Submitters discuss Tarras irrigation scheme

JESSICA MADDOCK
Last updated 05:00 02/02/2013

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There was passionate opposition to an Otago Regional Council proposal to invest in a $39 million Tarras irrigation scheme at a hearing yesterday, with submitters saying it would be using ratepayer money to benefit only a few.

The council is considering buying $3.5m of redeemable preference shares. It would also pay up to $500,000 annually for five years, toward the fixed costs.

Tarras Water is planning the scheme to benefit 40 families, by taking up to 73.6 million cubic metres a year from the Clutha River to irrigate about 6000 hectares.

Nearly 70 people lodged a submission on the investment proposal, with the majority in opposition.

Eleven submitters spoke at a hearing in Cromwell yesterday, before four council members. Eight opposed the proposal and three supported it. The first day of the two-day hearing was in Dunedin on Thursday.

Opposing submitters were against using ratepayer money to benefit so few, saying it could set a precedent.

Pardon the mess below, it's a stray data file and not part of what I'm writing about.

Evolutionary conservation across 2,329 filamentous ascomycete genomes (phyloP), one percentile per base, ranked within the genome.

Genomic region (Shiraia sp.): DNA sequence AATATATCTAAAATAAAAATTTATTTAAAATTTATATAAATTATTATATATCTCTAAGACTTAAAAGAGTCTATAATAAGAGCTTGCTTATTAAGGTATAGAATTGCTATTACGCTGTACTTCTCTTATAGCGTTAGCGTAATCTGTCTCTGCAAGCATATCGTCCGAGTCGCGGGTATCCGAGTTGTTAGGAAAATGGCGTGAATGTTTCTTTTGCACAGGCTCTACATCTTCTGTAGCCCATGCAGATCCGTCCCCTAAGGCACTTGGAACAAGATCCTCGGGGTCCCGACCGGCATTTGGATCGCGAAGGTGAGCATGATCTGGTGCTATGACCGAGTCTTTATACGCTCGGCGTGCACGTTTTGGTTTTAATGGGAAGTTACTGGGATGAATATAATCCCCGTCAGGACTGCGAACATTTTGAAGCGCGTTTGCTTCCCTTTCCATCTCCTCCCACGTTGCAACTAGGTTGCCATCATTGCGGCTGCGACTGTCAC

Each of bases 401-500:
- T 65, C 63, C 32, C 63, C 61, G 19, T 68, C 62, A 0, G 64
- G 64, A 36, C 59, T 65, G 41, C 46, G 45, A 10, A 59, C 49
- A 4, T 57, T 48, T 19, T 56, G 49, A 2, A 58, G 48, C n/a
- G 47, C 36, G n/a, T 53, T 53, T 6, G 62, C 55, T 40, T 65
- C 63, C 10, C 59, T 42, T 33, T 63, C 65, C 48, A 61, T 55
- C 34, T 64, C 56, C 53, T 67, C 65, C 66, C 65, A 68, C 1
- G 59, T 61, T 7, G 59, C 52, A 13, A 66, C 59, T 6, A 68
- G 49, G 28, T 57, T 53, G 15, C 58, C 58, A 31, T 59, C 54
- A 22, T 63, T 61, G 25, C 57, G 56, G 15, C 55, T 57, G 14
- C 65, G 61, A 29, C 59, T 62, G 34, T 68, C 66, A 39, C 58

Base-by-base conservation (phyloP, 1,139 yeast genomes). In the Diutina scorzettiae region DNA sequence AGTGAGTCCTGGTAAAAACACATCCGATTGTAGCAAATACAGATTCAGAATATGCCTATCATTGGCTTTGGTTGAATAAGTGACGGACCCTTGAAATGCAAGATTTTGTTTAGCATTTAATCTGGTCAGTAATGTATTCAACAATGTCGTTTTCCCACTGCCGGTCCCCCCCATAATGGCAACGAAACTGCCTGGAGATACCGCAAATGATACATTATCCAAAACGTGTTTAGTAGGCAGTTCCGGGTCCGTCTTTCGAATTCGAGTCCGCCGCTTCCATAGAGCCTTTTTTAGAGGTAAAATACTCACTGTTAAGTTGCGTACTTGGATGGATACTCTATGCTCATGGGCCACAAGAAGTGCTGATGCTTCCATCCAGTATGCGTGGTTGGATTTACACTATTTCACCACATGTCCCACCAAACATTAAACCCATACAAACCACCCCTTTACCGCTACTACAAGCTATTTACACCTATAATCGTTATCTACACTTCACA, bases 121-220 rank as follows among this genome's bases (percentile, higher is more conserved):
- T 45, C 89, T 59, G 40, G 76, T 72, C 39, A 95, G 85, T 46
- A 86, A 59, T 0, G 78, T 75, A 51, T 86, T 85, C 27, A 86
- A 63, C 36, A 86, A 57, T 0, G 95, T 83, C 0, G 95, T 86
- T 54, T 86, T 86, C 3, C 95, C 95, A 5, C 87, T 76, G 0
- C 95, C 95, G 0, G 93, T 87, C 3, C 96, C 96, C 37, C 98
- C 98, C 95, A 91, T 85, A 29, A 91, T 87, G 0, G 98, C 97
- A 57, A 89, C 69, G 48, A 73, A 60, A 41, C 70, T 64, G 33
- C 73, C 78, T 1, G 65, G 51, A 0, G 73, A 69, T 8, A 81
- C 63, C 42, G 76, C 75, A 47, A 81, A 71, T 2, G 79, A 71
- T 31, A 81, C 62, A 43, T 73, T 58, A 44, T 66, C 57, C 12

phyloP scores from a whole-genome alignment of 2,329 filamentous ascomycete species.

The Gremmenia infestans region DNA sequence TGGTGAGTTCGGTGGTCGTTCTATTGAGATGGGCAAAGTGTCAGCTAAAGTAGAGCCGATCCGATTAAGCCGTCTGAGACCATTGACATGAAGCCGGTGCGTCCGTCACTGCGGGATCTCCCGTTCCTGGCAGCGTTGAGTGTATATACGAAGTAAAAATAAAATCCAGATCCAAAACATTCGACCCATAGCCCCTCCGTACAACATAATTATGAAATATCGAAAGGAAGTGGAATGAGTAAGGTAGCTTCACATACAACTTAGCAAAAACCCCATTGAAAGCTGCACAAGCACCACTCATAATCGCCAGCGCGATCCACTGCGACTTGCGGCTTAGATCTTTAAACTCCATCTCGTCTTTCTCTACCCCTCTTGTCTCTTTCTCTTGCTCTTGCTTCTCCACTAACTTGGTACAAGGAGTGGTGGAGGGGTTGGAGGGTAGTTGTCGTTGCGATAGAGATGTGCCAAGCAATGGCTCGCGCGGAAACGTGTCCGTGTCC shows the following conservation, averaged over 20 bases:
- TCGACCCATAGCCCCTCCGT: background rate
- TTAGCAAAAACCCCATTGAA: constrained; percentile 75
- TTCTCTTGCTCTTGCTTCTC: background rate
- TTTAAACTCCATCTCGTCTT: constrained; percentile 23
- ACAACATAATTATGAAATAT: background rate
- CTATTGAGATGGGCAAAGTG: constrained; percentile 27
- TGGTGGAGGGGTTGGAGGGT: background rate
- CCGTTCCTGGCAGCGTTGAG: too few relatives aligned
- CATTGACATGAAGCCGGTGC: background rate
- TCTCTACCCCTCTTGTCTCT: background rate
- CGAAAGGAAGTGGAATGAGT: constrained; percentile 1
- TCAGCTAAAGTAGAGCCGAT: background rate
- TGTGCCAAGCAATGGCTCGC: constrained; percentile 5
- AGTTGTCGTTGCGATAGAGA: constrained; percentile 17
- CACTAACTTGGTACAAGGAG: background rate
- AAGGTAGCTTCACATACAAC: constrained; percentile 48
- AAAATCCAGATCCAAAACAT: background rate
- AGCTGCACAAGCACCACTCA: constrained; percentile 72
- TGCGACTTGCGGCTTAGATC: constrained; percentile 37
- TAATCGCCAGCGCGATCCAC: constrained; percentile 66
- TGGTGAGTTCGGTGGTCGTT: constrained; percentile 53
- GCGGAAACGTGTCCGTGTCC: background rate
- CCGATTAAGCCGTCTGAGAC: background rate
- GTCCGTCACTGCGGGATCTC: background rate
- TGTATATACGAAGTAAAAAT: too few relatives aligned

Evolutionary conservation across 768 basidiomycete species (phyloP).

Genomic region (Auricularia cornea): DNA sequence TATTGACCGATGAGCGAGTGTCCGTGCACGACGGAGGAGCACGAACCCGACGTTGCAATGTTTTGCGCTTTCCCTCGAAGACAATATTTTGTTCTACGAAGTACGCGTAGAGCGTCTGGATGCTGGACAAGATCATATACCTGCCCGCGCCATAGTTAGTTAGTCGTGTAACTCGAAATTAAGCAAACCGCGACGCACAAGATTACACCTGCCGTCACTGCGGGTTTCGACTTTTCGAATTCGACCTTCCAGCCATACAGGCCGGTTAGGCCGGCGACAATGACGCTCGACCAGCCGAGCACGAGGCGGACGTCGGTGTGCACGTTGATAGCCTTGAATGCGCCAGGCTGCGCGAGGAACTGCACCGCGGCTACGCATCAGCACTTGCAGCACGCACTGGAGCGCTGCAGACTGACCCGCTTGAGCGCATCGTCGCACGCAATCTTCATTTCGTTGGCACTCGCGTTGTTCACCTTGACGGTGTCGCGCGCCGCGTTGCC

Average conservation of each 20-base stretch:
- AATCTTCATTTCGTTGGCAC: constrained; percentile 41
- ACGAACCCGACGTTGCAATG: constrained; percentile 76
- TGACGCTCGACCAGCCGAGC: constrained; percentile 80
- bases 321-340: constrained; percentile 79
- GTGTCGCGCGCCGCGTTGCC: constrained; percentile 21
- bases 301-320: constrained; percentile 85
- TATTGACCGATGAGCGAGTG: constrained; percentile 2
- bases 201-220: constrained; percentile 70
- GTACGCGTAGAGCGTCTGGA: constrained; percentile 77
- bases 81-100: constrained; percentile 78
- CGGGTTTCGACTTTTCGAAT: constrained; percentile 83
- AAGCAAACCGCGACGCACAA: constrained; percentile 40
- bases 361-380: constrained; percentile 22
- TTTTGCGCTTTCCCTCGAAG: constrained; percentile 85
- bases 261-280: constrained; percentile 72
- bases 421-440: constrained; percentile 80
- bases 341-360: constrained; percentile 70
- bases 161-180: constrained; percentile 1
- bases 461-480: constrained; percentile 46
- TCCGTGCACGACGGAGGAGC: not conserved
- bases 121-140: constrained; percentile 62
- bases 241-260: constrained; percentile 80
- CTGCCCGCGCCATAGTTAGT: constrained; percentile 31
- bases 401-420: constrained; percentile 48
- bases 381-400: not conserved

Submitters were worried the irrigation could result in more dairying, and potential pollution.

"At Kellands Ponds [Twizel], the NPP [nitrates, phosphates and pathogens] test history for several years prior to irrigation and dairying was at minimal and acceptable levels. Within 18 months of large scale irrigated dairying commencing, these levels went through the roof," said Bill Gordon, of Omarama.

"We've heard it said we need to sacrifice some environment for the sake of earning overseas funds and jobs.

"Well, plenty of New Zealanders are saying we have already, right here, right now, at everyone's back door and it's enough."

There was concern rates would increase and the scheme's ongoing costs would place a heavy burden on the few farmer shareholders.

Wider "economic and social benefits" had been claimed, but there was a lack of detail, they said.

Hawkdun Idaburn Irrigation Company secretary Gerald Dowling, of Ranfurly, supported the proposal, saying its economic benefits would be regional.

Jobs and opportunities for support businesses would follow and land values would rise.

"The (council) does have a mandate to invest in regional development, in this case the Tarras Water application assisting in the future prosperity of the Tarras Ardgowan district."

Lindis Irrigation secretary John Morrison said his company had changed its neutral position to one of support.

"For the greater public good ... there can be no doubt [Tarras Water] must proceed."

The hearings panel would make a recommendation to council on whether it should proceed.

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